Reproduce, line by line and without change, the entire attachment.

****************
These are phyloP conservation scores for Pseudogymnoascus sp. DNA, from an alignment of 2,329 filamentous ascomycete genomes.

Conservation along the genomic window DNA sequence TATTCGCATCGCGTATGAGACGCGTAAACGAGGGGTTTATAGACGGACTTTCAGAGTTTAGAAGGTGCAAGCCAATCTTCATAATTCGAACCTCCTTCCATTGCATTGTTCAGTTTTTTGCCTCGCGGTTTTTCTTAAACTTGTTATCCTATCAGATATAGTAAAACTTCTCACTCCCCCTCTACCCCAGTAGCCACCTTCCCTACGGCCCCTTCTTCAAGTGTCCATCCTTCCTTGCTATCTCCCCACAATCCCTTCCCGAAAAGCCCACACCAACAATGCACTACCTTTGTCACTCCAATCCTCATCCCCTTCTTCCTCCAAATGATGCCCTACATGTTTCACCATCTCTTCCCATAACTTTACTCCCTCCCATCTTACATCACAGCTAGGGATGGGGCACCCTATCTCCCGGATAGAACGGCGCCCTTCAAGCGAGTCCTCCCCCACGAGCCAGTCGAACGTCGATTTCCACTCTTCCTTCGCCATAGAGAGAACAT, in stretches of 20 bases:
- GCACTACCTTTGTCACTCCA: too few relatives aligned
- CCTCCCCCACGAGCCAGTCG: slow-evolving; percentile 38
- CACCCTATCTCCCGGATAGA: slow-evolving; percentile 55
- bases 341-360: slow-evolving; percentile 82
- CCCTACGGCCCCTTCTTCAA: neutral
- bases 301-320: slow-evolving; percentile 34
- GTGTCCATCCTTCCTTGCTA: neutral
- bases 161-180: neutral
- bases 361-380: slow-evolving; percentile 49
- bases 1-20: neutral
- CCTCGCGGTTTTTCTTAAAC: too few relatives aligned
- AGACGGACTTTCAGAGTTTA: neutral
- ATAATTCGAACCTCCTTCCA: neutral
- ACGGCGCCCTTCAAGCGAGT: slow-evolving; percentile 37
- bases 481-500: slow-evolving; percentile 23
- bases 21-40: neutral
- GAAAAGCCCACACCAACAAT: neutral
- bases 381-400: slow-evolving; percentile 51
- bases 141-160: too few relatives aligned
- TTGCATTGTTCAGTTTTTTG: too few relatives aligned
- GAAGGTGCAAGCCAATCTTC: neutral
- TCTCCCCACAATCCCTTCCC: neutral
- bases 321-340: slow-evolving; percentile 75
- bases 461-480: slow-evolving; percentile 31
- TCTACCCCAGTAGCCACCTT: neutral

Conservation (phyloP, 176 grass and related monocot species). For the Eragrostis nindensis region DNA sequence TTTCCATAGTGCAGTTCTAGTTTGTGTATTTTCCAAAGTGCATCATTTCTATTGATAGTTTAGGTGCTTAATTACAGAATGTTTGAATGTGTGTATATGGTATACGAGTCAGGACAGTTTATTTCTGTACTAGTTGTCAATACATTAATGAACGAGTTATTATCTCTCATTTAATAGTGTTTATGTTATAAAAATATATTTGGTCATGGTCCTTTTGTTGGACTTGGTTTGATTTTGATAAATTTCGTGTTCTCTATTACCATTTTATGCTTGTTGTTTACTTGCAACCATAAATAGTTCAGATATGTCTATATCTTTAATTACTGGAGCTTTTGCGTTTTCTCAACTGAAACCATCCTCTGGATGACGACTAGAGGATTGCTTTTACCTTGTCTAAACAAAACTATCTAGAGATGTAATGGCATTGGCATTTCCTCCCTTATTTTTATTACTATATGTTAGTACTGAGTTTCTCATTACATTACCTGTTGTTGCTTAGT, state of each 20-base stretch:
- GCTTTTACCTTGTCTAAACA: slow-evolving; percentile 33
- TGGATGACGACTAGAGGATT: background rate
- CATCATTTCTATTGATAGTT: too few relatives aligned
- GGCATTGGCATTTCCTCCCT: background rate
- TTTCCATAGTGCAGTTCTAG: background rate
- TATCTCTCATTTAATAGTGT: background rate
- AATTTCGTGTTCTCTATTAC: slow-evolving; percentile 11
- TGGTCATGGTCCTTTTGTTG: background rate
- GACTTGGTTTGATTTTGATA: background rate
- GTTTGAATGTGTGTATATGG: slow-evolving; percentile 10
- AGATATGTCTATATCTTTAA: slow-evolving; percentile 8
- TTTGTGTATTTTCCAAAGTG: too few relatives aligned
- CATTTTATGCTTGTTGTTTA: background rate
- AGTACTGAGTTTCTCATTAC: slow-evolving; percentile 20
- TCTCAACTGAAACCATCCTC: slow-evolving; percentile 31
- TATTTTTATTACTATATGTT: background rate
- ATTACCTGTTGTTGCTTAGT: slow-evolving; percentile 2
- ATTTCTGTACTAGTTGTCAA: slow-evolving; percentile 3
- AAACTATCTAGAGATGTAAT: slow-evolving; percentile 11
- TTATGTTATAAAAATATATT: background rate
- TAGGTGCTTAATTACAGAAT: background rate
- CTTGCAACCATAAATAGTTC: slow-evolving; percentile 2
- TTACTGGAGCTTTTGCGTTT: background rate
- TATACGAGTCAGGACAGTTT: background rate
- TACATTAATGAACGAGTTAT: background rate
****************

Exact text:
These are phyloP conservation scores for Pseudogymnoascus sp. DNA, from an alignment of 2,329 filamentous ascomycete genomes.

Conservation along the genomic window DNA sequence TATTCGCATCGCGTATGAGACGCGTAAACGAGGGGTTTATAGACGGACTTTCAGAGTTTAGAAGGTGCAAGCCAATCTTCATAATTCGAACCTCCTTCCATTGCATTGTTCAGTTTTTTGCCTCGCGGTTTTTCTTAAACTTGTTATCCTATCAGATATAGTAAAACTTCTCACTCCCCCTCTACCCCAGTAGCCACCTTCCCTACGGCCCCTTCTTCAAGTGTCCATCCTTCCTTGCTATCTCCCCACAATCCCTTCCCGAAAAGCCCACACCAACAATGCACTACCTTTGTCACTCCAATCCTCATCCCCTTCTTCCTCCAAATGATGCCCTACATGTTTCACCATCTCTTCCCATAACTTTACTCCCTCCCATCTTACATCACAGCTAGGGATGGGGCACCCTATCTCCCGGATAGAACGGCGCCCTTCAAGCGAGTCCTCCCCCACGAGCCAGTCGAACGTCGATTTCCACTCTTCCTTCGCCATAGAGAGAACAT, in stretches of 20 bases:
- GCACTACCTTTGTCACTCCA: too few relatives aligned
- CCTCCCCCACGAGCCAGTCG: slow-evolving; percentile 38
- CACCCTATCTCCCGGATAGA: slow-evolving; percentile 55
- bases 341-360: slow-evolving; percentile 82
- CCCTACGGCCCCTTCTTCAA: neutral
- bases 301-320: slow-evolving; percentile 34
- GTGTCCATCCTTCCTTGCTA: neutral
- bases 161-180: neutral
- bases 361-380: slow-evolving; percentile 49
- bases 1-20: neutral
- CCTCGCGGTTTTTCTTAAAC: too few relatives aligned
- AGACGGACTTTCAGAGTTTA: neutral
- ATAATTCGAACCTCCTTCCA: neutral
- ACGGCGCCCTTCAAGCGAGT: slow-evolving; percentile 37
- bases 481-500: slow-evolving; percentile 23
- bases 21-40: neutral
- GAAAAGCCCACACCAACAAT: neutral
- bases 381-400: slow-evolving; percentile 51
- bases 141-160: too few relatives aligned
- TTGCATTGTTCAGTTTTTTG: too few relatives aligned
- GAAGGTGCAAGCCAATCTTC: neutral
- TCTCCCCACAATCCCTTCCC: neutral
- bases 321-340: slow-evolving; percentile 75
- bases 461-480: slow-evolving; percentile 31
- TCTACCCCAGTAGCCACCTT: neutral

Conservation (phyloP, 176 grass and related monocot species). For the Eragrostis nindensis region DNA sequence TTTCCATAGTGCAGTTCTAGTTTGTGTATTTTCCAAAGTGCATCATTTCTATTGATAGTTTAGGTGCTTAATTACAGAATGTTTGAATGTGTGTATATGGTATACGAGTCAGGACAGTTTATTTCTGTACTAGTTGTCAATACATTAATGAACGAGTTATTATCTCTCATTTAATAGTGTTTATGTTATAAAAATATATTTGGTCATGGTCCTTTTGTTGGACTTGGTTTGATTTTGATAAATTTCGTGTTCTCTATTACCATTTTATGCTTGTTGTTTACTTGCAACCATAAATAGTTCAGATATGTCTATATCTTTAATTACTGGAGCTTTTGCGTTTTCTCAACTGAAACCATCCTCTGGATGACGACTAGAGGATTGCTTTTACCTTGTCTAAACAAAACTATCTAGAGATGTAATGGCATTGGCATTTCCTCCCTTATTTTTATTACTATATGTTAGTACTGAGTTTCTCATTACATTACCTGTTGTTGCTTAGT, state of each 20-base stretch:
- GCTTTTACCTTGTCTAAACA: slow-evolving; percentile 33
- TGGATGACGACTAGAGGATT: background rate
- CATCATTTCTATTGATAGTT: too few relatives aligned
- GGCATTGGCATTTCCTCCCT: background rate
- TTTCCATAGTGCAGTTCTAG: background rate
- TATCTCTCATTTAATAGTGT: background rate
- AATTTCGTGTTCTCTATTAC: slow-evolving; percentile 11
- TGGTCATGGTCCTTTTGTTG: background rate
- GACTTGGTTTGATTTTGATA: background rate
- GTTTGAATGTGTGTATATGG: slow-evolving; percentile 10
- AGATATGTCTATATCTTTAA: slow-evolving; percentile 8
- TTTGTGTATTTTCCAAAGTG: too few relatives aligned
- CATTTTATGCTTGTTGTTTA: background rate
- AGTACTGAGTTTCTCATTAC: slow-evolving; percentile 20
- TCTCAACTGAAACCATCCTC: slow-evolving; percentile 31
- TATTTTTATTACTATATGTT: background rate
- ATTACCTGTTGTTGCTTAGT: slow-evolving; percentile 2
- ATTTCTGTACTAGTTGTCAA: slow-evolving; percentile 3
- AAACTATCTAGAGATGTAAT: slow-evolving; percentile 11
- TTATGTTATAAAAATATATT: background rate
- TAGGTGCTTAATTACAGAAT: background rate
- CTTGCAACCATAAATAGTTC: slow-evolving; percentile 2
- TTACTGGAGCTTTTGCGTTT: background rate
- TATACGAGTCAGGACAGTTT: background rate
- TACATTAATGAACGAGTTAT: background rate